Due to go on national release on Friday 27 October, Breathe is based on the true story of Robin and Diana Cavendish and their fight to lead a normal life following Robin being given three months to live after being paralysed from the neck down by Polio aged 28. Cavendish worked not only to improve his own life but the lives of others, becoming a pioneering advocate for the disabled in the process.
“We are delighted to welcome Jonathan Cavendish as a Patron,” said CEO of The British Polio Fellowship, Ted Hill MBE. “Producing a film about his father’s life with Polio is a brave act and with 120,000 people in the UK living with Post Polio Syndrome (PPS); Breathe is an important reminder of the devastation caused by Polio and that the battle to beat this terrible disease and its late effects is far from over.”
“Dad was familiar with the work of The British Polio Fellowship and would be pleased I am now a Patron of the charity,” said Jonathan Cavendish. “It is a surprise 120,000 people are still affected by Polio in the UK. Mum and dad devoted their lives to raising awareness of Polio, and I hope Breathe brings their lives and all those living with PPS into the spotlight.”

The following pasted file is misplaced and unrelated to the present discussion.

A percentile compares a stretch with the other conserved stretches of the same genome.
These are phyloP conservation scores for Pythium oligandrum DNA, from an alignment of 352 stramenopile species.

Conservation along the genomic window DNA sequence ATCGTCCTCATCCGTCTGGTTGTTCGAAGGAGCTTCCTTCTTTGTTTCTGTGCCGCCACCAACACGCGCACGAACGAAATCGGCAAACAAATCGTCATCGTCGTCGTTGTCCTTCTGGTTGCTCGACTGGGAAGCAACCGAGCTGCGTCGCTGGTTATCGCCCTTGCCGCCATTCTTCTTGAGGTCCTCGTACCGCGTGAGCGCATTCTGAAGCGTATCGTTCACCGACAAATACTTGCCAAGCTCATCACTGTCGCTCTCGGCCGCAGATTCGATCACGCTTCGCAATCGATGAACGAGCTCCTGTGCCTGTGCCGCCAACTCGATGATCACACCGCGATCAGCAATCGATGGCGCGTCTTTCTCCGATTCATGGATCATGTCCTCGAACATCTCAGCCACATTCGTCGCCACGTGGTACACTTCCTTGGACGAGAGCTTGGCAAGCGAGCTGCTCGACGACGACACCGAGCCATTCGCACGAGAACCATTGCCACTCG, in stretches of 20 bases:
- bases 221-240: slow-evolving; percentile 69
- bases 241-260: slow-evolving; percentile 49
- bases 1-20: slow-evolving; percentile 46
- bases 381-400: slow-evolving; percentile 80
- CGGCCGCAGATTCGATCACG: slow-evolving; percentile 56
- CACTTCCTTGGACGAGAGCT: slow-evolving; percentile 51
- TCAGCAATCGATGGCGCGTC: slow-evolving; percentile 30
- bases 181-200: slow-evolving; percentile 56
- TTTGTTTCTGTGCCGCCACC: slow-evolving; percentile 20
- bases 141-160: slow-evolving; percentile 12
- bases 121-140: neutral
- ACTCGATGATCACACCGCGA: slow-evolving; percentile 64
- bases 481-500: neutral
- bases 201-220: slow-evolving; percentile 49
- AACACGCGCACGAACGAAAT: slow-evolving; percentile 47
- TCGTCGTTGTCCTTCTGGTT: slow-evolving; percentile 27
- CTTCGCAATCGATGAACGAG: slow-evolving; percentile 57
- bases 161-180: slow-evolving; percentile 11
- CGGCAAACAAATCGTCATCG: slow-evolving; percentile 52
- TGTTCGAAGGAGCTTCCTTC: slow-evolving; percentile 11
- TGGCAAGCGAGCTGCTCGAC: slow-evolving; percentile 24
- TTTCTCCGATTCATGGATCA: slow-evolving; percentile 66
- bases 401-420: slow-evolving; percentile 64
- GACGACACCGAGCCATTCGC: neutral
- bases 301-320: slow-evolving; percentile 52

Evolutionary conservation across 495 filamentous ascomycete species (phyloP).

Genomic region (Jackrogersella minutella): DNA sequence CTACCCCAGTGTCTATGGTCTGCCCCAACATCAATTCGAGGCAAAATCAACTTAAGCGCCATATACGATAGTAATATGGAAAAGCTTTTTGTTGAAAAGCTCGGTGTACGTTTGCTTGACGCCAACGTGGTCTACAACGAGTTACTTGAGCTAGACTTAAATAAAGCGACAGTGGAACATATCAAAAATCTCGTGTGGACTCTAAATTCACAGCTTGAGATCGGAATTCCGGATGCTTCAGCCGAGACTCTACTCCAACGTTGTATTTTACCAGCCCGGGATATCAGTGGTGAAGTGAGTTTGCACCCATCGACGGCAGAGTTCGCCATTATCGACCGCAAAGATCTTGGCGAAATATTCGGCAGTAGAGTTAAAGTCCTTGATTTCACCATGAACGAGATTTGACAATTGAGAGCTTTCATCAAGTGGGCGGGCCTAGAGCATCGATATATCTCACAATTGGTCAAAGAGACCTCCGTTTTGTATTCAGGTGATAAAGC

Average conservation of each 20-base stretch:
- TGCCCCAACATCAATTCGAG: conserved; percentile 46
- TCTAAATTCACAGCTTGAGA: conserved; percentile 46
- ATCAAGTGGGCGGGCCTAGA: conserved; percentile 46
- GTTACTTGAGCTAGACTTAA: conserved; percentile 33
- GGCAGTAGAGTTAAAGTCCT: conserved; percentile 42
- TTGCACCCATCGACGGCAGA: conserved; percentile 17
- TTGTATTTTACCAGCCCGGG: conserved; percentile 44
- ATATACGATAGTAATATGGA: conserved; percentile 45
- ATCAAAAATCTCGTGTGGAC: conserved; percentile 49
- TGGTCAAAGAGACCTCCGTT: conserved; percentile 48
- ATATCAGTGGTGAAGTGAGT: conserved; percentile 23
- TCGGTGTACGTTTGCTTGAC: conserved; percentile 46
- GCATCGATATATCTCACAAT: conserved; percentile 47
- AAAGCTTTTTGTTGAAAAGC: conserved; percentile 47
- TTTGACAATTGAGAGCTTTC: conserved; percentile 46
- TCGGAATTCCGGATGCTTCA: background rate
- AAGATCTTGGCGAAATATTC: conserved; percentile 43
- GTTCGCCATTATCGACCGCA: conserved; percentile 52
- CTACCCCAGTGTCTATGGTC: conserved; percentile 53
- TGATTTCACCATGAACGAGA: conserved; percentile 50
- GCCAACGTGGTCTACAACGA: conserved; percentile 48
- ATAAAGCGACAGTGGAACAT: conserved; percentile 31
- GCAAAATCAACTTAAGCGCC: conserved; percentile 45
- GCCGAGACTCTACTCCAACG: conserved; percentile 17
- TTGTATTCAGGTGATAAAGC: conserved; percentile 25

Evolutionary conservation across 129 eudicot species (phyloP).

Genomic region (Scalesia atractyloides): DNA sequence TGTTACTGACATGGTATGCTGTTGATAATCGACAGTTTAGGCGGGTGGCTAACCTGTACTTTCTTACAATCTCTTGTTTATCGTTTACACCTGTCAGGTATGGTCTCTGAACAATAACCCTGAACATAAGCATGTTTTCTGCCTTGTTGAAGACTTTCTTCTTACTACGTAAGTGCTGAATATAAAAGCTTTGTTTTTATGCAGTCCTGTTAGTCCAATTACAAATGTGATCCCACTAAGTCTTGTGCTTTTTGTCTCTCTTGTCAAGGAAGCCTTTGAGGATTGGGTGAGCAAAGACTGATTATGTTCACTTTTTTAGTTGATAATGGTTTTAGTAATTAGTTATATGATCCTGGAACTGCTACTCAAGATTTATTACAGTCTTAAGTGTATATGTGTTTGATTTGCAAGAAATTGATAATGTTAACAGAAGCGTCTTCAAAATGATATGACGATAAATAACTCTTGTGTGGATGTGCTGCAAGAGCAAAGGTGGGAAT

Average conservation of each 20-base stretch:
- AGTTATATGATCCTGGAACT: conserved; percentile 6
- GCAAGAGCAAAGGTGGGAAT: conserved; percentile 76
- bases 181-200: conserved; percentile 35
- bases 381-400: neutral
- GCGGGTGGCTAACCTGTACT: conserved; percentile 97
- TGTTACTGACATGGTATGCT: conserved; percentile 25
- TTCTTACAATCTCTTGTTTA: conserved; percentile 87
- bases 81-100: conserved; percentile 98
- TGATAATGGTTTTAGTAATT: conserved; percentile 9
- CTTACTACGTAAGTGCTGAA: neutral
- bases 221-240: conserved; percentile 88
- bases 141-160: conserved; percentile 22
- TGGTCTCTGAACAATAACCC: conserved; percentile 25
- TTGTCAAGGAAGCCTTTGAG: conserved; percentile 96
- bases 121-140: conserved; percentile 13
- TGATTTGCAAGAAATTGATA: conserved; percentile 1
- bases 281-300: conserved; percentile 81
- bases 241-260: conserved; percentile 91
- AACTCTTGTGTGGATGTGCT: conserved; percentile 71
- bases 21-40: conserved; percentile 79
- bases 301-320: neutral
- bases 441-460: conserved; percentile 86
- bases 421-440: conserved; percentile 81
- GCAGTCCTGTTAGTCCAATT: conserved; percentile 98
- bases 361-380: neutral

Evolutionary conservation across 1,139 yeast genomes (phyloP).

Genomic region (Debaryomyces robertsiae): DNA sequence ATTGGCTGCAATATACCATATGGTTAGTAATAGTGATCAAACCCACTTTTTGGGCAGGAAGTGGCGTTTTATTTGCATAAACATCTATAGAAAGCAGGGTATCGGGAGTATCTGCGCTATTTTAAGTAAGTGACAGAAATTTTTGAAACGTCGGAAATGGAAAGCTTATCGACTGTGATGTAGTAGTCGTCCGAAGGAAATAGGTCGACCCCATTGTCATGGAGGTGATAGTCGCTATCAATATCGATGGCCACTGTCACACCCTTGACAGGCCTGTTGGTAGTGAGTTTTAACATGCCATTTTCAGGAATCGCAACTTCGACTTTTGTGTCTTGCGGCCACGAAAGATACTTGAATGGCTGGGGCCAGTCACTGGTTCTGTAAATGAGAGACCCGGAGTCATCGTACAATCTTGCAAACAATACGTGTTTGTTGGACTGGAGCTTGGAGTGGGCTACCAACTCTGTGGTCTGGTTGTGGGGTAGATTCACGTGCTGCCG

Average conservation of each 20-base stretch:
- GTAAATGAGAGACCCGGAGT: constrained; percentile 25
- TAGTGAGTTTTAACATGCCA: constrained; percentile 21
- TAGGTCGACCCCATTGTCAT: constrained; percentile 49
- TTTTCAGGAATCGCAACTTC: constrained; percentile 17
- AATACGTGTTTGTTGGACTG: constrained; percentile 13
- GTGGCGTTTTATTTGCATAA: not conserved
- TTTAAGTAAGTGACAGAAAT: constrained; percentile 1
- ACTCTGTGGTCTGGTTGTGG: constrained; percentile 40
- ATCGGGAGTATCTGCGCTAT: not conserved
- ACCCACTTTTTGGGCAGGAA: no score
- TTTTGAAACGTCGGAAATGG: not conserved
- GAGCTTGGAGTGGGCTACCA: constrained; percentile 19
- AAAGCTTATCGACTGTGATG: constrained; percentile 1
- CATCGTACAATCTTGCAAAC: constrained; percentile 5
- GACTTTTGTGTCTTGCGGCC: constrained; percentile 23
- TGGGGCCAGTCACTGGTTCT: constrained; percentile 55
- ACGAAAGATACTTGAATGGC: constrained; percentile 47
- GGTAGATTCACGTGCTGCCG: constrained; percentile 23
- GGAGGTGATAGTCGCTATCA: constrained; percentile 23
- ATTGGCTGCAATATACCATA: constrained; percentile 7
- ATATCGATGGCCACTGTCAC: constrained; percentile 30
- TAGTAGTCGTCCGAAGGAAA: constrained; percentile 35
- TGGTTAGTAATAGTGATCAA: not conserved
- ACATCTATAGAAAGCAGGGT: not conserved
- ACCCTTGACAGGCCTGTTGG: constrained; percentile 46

Breathe has opened to rave reviews and in addition to bringing the Polio story to the big screen, the charity is delighted to see the way the film has tackled the issue of disability. “People have been crying out for a realistic yet positive portrayal of disability on film and Breathe does not disappoint,” added Ted. “The film deserves all the acclaim it is receiving, because while not shying away from the realities of life with Polio, it shows a life affirming side that we have all been wanting a film about disability to present. The iron lung scene will live long in the memory and gives an insight into the experiences of many of our members.”